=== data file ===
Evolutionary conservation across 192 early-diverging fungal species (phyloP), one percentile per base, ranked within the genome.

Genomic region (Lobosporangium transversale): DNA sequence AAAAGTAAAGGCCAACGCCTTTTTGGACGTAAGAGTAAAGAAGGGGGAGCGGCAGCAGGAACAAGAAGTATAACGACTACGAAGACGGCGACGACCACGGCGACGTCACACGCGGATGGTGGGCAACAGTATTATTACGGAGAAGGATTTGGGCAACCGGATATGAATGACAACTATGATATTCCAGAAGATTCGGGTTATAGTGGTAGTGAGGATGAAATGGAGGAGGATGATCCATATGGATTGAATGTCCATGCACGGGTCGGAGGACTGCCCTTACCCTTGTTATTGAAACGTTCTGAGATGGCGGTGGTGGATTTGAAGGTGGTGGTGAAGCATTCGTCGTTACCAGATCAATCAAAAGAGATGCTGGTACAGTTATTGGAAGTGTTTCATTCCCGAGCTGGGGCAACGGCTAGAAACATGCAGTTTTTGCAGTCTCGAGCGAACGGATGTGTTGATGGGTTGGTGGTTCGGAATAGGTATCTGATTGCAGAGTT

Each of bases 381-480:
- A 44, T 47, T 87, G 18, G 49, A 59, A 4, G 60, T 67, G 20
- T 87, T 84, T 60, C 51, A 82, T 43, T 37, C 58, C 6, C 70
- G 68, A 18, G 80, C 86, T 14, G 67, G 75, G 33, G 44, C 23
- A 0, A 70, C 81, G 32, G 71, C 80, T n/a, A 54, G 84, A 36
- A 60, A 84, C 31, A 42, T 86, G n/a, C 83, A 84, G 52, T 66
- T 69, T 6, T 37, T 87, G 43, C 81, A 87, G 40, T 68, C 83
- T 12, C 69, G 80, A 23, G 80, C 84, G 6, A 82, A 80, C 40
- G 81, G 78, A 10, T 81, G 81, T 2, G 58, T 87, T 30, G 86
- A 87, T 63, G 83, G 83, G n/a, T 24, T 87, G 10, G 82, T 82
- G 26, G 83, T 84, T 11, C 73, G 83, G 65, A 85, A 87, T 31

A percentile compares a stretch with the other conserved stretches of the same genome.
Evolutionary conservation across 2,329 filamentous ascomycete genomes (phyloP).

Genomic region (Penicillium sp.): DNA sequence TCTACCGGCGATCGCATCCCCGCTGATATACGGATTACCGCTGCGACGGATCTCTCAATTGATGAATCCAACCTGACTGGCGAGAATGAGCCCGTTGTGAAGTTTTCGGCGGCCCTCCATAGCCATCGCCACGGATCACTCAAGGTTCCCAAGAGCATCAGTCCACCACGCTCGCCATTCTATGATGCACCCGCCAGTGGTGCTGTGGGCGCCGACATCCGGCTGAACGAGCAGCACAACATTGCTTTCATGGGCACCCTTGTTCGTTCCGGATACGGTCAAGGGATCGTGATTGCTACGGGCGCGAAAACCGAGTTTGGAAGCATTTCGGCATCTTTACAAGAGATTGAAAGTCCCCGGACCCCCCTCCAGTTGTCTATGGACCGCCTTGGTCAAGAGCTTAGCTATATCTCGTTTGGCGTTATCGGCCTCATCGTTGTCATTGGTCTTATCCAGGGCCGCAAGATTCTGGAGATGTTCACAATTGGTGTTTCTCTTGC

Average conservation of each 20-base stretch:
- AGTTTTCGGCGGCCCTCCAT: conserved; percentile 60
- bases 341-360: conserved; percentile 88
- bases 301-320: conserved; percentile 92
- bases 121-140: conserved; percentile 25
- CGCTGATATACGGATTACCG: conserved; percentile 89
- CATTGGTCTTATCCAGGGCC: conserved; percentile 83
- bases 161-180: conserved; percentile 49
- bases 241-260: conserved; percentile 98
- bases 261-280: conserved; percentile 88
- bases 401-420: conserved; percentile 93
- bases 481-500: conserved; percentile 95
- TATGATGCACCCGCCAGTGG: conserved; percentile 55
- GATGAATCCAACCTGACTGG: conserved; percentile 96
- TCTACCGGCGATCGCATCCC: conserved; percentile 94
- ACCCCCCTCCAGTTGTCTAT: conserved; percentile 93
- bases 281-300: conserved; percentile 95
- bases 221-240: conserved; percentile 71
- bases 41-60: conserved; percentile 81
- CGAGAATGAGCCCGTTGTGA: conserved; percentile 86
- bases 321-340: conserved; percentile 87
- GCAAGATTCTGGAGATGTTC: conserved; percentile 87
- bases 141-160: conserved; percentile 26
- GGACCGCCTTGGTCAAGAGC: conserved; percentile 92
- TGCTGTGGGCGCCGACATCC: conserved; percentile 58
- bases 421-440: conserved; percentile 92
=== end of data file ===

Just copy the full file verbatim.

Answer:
Evolutionary conservation across 192 early-diverging fungal species (phyloP), one percentile per base, ranked within the genome.

Genomic region (Lobosporangium transversale): DNA sequence AAAAGTAAAGGCCAACGCCTTTTTGGACGTAAGAGTAAAGAAGGGGGAGCGGCAGCAGGAACAAGAAGTATAACGACTACGAAGACGGCGACGACCACGGCGACGTCACACGCGGATGGTGGGCAACAGTATTATTACGGAGAAGGATTTGGGCAACCGGATATGAATGACAACTATGATATTCCAGAAGATTCGGGTTATAGTGGTAGTGAGGATGAAATGGAGGAGGATGATCCATATGGATTGAATGTCCATGCACGGGTCGGAGGACTGCCCTTACCCTTGTTATTGAAACGTTCTGAGATGGCGGTGGTGGATTTGAAGGTGGTGGTGAAGCATTCGTCGTTACCAGATCAATCAAAAGAGATGCTGGTACAGTTATTGGAAGTGTTTCATTCCCGAGCTGGGGCAACGGCTAGAAACATGCAGTTTTTGCAGTCTCGAGCGAACGGATGTGTTGATGGGTTGGTGGTTCGGAATAGGTATCTGATTGCAGAGTT

Each of bases 381-480:
- A 44, T 47, T 87, G 18, G 49, A 59, A 4, G 60, T 67, G 20
- T 87, T 84, T 60, C 51, A 82, T 43, T 37, C 58, C 6, C 70
- G 68, A 18, G 80, C 86, T 14, G 67, G 75, G 33, G 44, C 23
- A 0, A 70, C 81, G 32, G 71, C 80, T n/a, A 54, G 84, A 36
- A 60, A 84, C 31, A 42, T 86, G n/a, C 83, A 84, G 52, T 66
- T 69, T 6, T 37, T 87, G 43, C 81, A 87, G 40, T 68, C 83
- T 12, C 69, G 80, A 23, G 80, C 84, G 6, A 82, A 80, C 40
- G 81, G 78, A 10, T 81, G 81, T 2, G 58, T 87, T 30, G 86
- A 87, T 63, G 83, G 83, G n/a, T 24, T 87, G 10, G 82, T 82
- G 26, G 83, T 84, T 11, C 73, G 83, G 65, A 85, A 87, T 31

A percentile compares a stretch with the other conserved stretches of the same genome.
Evolutionary conservation across 2,329 filamentous ascomycete genomes (phyloP).

Genomic region (Penicillium sp.): DNA sequence TCTACCGGCGATCGCATCCCCGCTGATATACGGATTACCGCTGCGACGGATCTCTCAATTGATGAATCCAACCTGACTGGCGAGAATGAGCCCGTTGTGAAGTTTTCGGCGGCCCTCCATAGCCATCGCCACGGATCACTCAAGGTTCCCAAGAGCATCAGTCCACCACGCTCGCCATTCTATGATGCACCCGCCAGTGGTGCTGTGGGCGCCGACATCCGGCTGAACGAGCAGCACAACATTGCTTTCATGGGCACCCTTGTTCGTTCCGGATACGGTCAAGGGATCGTGATTGCTACGGGCGCGAAAACCGAGTTTGGAAGCATTTCGGCATCTTTACAAGAGATTGAAAGTCCCCGGACCCCCCTCCAGTTGTCTATGGACCGCCTTGGTCAAGAGCTTAGCTATATCTCGTTTGGCGTTATCGGCCTCATCGTTGTCATTGGTCTTATCCAGGGCCGCAAGATTCTGGAGATGTTCACAATTGGTGTTTCTCTTGC

Average conservation of each 20-base stretch:
- AGTTTTCGGCGGCCCTCCAT: conserved; percentile 60
- bases 341-360: conserved; percentile 88
- bases 301-320: conserved; percentile 92
- bases 121-140: conserved; percentile 25
- CGCTGATATACGGATTACCG: conserved; percentile 89
- CATTGGTCTTATCCAGGGCC: conserved; percentile 83
- bases 161-180: conserved; percentile 49
- bases 241-260: conserved; percentile 98
- bases 261-280: conserved; percentile 88
- bases 401-420: conserved; percentile 93
- bases 481-500: conserved; percentile 95
- TATGATGCACCCGCCAGTGG: conserved; percentile 55
- GATGAATCCAACCTGACTGG: conserved; percentile 96
- TCTACCGGCGATCGCATCCC: conserved; percentile 94
- ACCCCCCTCCAGTTGTCTAT: conserved; percentile 93
- bases 281-300: conserved; percentile 95
- bases 221-240: conserved; percentile 71
- bases 41-60: conserved; percentile 81
- CGAGAATGAGCCCGTTGTGA: conserved; percentile 86
- bases 321-340: conserved; percentile 87
- GCAAGATTCTGGAGATGTTC: conserved; percentile 87
- bases 141-160: conserved; percentile 26
- GGACCGCCTTGGTCAAGAGC: conserved; percentile 92
- TGCTGTGGGCGCCGACATCC: conserved; percentile 58
- bases 421-440: conserved; percentile 92